January's book of the month The Phaidon Book Club
Ferrari: Under The Skin
The Design Museum has partnered with Phaidon to launch a book club exploring a range of design topics, themes and practices. The latest title in the series accompanies the current exhibition Ferrari: Under the Skin.
Ferrari may still paint its cars an evocative shade of red, but today, motor racing is much less of a blood sport than it once was. Racing drivers still crash, however technological advances and improved safety measures, in helmet design and elsewhere, mean those crashes are rarely fatal.
As Ferrari: Under the Skin - the book accompanying the exhibition – reveals, over the last five decades, Ferrari’s drivers have gone from wearing horse-riding gear through to heavily advanced head protection.
The first image shows the Argentinean driver José Froilán González’s helmet (41). González only ever owned one helmet throughout his entire racing career, and wore this when achieving Ferrari’s first ever Grand Prix win at the 1951 British Grand Prix.
The second (42) is Albert Ascari’s first hard helmet. Ascari first found fame as a motorcyclist, before switching to Formula One. He went on to become the only man to win the World Championship on both two and four wheels, and had a reputation for being a careful driver. Unfortunately, his noted skill and caution did not prevent him from being killed at the Autodromo Nazionale Monza in 1955, aged just 36.
This bit of headgear (43) is believed to have been designed not for motorsport, but for polo. Nevertheless, this didn’t stop another Argentinean racing champion, Juan Manuel Fangio, from wearing it during his illustrious career. Fangio won the Formula One World Drivers’ Championship five times during the 1950s.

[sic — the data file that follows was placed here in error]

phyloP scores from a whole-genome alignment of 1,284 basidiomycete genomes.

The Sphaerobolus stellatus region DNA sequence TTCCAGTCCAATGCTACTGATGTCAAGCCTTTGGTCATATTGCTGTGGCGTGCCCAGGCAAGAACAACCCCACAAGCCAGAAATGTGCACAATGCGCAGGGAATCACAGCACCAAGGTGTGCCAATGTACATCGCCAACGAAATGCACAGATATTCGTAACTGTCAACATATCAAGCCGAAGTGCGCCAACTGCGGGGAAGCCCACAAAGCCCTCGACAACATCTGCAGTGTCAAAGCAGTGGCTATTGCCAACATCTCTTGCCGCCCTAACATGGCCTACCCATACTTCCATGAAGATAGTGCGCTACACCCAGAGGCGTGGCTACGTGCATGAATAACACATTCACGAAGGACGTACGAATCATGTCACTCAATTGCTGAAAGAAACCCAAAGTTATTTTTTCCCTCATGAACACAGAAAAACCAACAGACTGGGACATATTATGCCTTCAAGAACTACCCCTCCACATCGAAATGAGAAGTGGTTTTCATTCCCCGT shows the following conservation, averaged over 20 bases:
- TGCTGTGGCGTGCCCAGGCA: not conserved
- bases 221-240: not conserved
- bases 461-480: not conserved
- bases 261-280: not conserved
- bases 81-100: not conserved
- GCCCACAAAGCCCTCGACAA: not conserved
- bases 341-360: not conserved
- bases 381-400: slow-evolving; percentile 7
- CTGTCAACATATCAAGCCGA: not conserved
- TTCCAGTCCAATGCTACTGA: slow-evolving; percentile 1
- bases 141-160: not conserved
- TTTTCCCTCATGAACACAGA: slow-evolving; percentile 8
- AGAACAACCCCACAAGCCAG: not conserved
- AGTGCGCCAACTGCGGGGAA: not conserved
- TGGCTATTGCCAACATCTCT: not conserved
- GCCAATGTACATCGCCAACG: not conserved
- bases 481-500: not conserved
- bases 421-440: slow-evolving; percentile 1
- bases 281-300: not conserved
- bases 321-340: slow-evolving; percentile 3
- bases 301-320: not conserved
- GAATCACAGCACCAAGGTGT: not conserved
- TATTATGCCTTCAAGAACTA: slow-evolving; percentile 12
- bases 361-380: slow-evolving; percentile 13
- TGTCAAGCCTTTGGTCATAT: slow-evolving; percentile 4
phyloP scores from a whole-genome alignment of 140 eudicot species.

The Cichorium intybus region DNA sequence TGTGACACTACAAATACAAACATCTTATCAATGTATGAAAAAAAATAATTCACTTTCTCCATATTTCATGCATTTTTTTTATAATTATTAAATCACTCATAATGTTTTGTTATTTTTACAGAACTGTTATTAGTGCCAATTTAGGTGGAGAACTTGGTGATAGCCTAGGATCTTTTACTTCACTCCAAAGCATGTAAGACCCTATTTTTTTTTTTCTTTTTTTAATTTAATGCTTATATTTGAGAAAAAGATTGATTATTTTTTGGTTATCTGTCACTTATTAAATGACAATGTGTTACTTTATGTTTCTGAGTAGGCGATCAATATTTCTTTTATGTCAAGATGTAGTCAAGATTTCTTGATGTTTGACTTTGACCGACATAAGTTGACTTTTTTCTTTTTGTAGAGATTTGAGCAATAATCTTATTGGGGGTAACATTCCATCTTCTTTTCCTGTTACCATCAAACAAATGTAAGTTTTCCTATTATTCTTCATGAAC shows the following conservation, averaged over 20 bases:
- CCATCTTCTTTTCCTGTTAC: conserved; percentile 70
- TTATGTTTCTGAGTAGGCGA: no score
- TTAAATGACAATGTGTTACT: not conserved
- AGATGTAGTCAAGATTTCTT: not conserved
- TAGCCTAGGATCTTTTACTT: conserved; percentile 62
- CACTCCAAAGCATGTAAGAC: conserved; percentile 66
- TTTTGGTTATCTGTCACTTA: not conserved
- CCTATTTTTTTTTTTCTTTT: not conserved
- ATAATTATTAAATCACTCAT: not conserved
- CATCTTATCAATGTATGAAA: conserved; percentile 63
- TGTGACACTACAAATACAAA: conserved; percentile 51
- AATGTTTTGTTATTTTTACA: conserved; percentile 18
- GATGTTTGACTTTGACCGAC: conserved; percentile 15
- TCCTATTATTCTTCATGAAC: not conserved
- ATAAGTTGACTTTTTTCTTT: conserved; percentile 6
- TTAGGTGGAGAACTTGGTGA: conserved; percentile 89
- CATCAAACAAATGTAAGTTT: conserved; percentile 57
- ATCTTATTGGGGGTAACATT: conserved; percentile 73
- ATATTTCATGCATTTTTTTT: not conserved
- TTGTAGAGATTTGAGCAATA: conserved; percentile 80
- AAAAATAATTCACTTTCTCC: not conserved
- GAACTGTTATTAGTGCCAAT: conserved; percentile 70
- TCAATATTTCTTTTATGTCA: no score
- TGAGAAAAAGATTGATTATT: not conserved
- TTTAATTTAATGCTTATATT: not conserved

In 1953, all Formula One drivers were compelled to wear helmets. However the designs – like the cars – developed substantially over the following decades. This 1958 helmet (44) belonged to the British driver Mike Hawthorn, who won the 1958 World Championship for Ferrari. The exaggerated rain visor was typical of the time; Hawthorn favoured this style of helmet over goggles, and wore the visor even when it wasn’t raining.
This simple, unadorned white helmet (45), belonged to Phil Hill, the 1961 World Champion for Ferrari and first American World Champion. Its near full-face visor prefigures later, more protective helmets. John Surtees, 1964 World Champion, wore this helmet (46) during his most successful season. Though Surtees’ open-face helmet was paired with a pair of goggles, in 1968, F1 drivers began to wear full-face helmets.
By the time of Gilles Villeneuve’s final season in 1982, helmets were providing space for advertising, as can be seen in this helmet (47). Come the end of the century Ferrari’s racing helmets were not only far tougher than earlier models, but also much lighter - a lightweight helmet obviously decreasing the likelihood of whiplash injuries. Seven-times World Champion Michael Schumacher wore many helmets during his career. He wore this one (48) at the Monaco Grand Prix in 2000.
For more on Ferrari from its F1 successes through to every aspect of its beautiful road cars, check out the exhibition and buy a copy of Ferrari: Under The Skin from the Design Museum Shop.